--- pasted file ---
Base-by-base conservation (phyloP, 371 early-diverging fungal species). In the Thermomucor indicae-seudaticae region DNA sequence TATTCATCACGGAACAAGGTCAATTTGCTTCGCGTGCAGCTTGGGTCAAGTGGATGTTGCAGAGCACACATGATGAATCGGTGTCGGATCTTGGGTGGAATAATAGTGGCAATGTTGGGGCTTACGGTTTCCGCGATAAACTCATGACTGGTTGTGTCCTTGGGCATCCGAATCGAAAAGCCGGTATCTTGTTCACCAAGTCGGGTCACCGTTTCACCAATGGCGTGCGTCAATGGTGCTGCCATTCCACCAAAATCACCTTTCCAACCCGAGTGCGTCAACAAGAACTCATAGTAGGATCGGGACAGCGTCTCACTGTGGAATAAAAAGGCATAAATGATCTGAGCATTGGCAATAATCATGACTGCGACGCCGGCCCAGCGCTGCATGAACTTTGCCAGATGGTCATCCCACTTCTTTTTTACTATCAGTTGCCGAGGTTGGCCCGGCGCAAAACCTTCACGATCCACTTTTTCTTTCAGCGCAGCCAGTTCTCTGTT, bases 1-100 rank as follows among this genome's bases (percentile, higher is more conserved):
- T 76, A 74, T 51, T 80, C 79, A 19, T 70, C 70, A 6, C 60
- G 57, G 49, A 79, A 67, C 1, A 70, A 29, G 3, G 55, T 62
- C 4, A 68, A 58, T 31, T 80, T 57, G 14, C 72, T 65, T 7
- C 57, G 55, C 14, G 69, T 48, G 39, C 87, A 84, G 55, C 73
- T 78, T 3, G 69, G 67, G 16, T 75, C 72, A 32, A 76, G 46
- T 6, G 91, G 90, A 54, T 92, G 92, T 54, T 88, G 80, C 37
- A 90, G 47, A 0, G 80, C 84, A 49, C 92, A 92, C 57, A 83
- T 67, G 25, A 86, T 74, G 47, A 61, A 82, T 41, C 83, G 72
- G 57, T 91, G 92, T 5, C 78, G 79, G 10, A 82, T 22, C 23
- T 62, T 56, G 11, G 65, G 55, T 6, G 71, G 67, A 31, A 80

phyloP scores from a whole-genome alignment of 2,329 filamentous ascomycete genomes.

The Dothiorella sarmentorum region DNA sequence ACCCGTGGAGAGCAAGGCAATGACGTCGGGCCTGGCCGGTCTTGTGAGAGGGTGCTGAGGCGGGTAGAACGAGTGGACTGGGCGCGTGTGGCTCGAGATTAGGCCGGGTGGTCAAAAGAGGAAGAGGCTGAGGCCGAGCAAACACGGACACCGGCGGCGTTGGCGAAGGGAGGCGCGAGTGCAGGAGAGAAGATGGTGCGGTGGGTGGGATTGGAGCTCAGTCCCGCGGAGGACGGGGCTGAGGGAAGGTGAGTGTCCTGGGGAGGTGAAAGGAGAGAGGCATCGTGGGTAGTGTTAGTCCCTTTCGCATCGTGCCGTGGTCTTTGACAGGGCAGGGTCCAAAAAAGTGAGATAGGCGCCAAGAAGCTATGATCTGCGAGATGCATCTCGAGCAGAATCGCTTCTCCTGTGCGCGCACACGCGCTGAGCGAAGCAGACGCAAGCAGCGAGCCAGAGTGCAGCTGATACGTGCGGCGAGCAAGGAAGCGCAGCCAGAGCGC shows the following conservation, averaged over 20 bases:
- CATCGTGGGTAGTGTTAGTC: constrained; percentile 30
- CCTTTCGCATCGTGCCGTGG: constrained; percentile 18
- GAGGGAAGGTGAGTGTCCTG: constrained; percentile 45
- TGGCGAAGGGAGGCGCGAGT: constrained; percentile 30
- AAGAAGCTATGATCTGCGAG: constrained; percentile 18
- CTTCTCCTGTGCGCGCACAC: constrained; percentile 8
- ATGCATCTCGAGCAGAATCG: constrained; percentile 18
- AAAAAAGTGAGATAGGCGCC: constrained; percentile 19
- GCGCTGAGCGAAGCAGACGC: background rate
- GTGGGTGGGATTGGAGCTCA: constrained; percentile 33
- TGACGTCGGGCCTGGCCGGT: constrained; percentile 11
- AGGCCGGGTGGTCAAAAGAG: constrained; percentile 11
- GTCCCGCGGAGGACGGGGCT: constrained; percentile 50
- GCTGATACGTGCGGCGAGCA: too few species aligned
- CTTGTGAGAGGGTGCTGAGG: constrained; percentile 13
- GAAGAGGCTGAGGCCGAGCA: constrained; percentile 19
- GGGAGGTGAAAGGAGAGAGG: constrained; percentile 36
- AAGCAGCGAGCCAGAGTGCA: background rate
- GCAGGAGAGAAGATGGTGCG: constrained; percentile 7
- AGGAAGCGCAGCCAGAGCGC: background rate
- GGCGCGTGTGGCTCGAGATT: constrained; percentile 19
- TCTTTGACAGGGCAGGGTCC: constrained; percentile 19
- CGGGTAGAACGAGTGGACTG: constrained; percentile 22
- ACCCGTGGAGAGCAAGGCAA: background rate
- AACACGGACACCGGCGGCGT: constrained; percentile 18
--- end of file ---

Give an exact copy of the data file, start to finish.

Base-by-base conservation (phyloP, 371 early-diverging fungal species). In the Thermomucor indicae-seudaticae region DNA sequence TATTCATCACGGAACAAGGTCAATTTGCTTCGCGTGCAGCTTGGGTCAAGTGGATGTTGCAGAGCACACATGATGAATCGGTGTCGGATCTTGGGTGGAATAATAGTGGCAATGTTGGGGCTTACGGTTTCCGCGATAAACTCATGACTGGTTGTGTCCTTGGGCATCCGAATCGAAAAGCCGGTATCTTGTTCACCAAGTCGGGTCACCGTTTCACCAATGGCGTGCGTCAATGGTGCTGCCATTCCACCAAAATCACCTTTCCAACCCGAGTGCGTCAACAAGAACTCATAGTAGGATCGGGACAGCGTCTCACTGTGGAATAAAAAGGCATAAATGATCTGAGCATTGGCAATAATCATGACTGCGACGCCGGCCCAGCGCTGCATGAACTTTGCCAGATGGTCATCCCACTTCTTTTTTACTATCAGTTGCCGAGGTTGGCCCGGCGCAAAACCTTCACGATCCACTTTTTCTTTCAGCGCAGCCAGTTCTCTGTT, bases 1-100 rank as follows among this genome's bases (percentile, higher is more conserved):
- T 76, A 74, T 51, T 80, C 79, A 19, T 70, C 70, A 6, C 60
- G 57, G 49, A 79, A 67, C 1, A 70, A 29, G 3, G 55, T 62
- C 4, A 68, A 58, T 31, T 80, T 57, G 14, C 72, T 65, T 7
- C 57, G 55, C 14, G 69, T 48, G 39, C 87, A 84, G 55, C 73
- T 78, T 3, G 69, G 67, G 16, T 75, C 72, A 32, A 76, G 46
- T 6, G 91, G 90, A 54, T 92, G 92, T 54, T 88, G 80, C 37
- A 90, G 47, A 0, G 80, C 84, A 49, C 92, A 92, C 57, A 83
- T 67, G 25, A 86, T 74, G 47, A 61, A 82, T 41, C 83, G 72
- G 57, T 91, G 92, T 5, C 78, G 79, G 10, A 82, T 22, C 23
- T 62, T 56, G 11, G 65, G 55, T 6, G 71, G 67, A 31, A 80

phyloP scores from a whole-genome alignment of 2,329 filamentous ascomycete genomes.

The Dothiorella sarmentorum region DNA sequence ACCCGTGGAGAGCAAGGCAATGACGTCGGGCCTGGCCGGTCTTGTGAGAGGGTGCTGAGGCGGGTAGAACGAGTGGACTGGGCGCGTGTGGCTCGAGATTAGGCCGGGTGGTCAAAAGAGGAAGAGGCTGAGGCCGAGCAAACACGGACACCGGCGGCGTTGGCGAAGGGAGGCGCGAGTGCAGGAGAGAAGATGGTGCGGTGGGTGGGATTGGAGCTCAGTCCCGCGGAGGACGGGGCTGAGGGAAGGTGAGTGTCCTGGGGAGGTGAAAGGAGAGAGGCATCGTGGGTAGTGTTAGTCCCTTTCGCATCGTGCCGTGGTCTTTGACAGGGCAGGGTCCAAAAAAGTGAGATAGGCGCCAAGAAGCTATGATCTGCGAGATGCATCTCGAGCAGAATCGCTTCTCCTGTGCGCGCACACGCGCTGAGCGAAGCAGACGCAAGCAGCGAGCCAGAGTGCAGCTGATACGTGCGGCGAGCAAGGAAGCGCAGCCAGAGCGC shows the following conservation, averaged over 20 bases:
- CATCGTGGGTAGTGTTAGTC: constrained; percentile 30
- CCTTTCGCATCGTGCCGTGG: constrained; percentile 18
- GAGGGAAGGTGAGTGTCCTG: constrained; percentile 45
- TGGCGAAGGGAGGCGCGAGT: constrained; percentile 30
- AAGAAGCTATGATCTGCGAG: constrained; percentile 18
- CTTCTCCTGTGCGCGCACAC: constrained; percentile 8
- ATGCATCTCGAGCAGAATCG: constrained; percentile 18
- AAAAAAGTGAGATAGGCGCC: constrained; percentile 19
- GCGCTGAGCGAAGCAGACGC: background rate
- GTGGGTGGGATTGGAGCTCA: constrained; percentile 33
- TGACGTCGGGCCTGGCCGGT: constrained; percentile 11
- AGGCCGGGTGGTCAAAAGAG: constrained; percentile 11
- GTCCCGCGGAGGACGGGGCT: constrained; percentile 50
- GCTGATACGTGCGGCGAGCA: too few species aligned
- CTTGTGAGAGGGTGCTGAGG: constrained; percentile 13
- GAAGAGGCTGAGGCCGAGCA: constrained; percentile 19
- GGGAGGTGAAAGGAGAGAGG: constrained; percentile 36
- AAGCAGCGAGCCAGAGTGCA: background rate
- GCAGGAGAGAAGATGGTGCG: constrained; percentile 7
- AGGAAGCGCAGCCAGAGCGC: background rate
- GGCGCGTGTGGCTCGAGATT: constrained; percentile 19
- TCTTTGACAGGGCAGGGTCC: constrained; percentile 19
- CGGGTAGAACGAGTGGACTG: constrained; percentile 22
- ACCCGTGGAGAGCAAGGCAA: background rate
- AACACGGACACCGGCGGCGT: constrained; percentile 18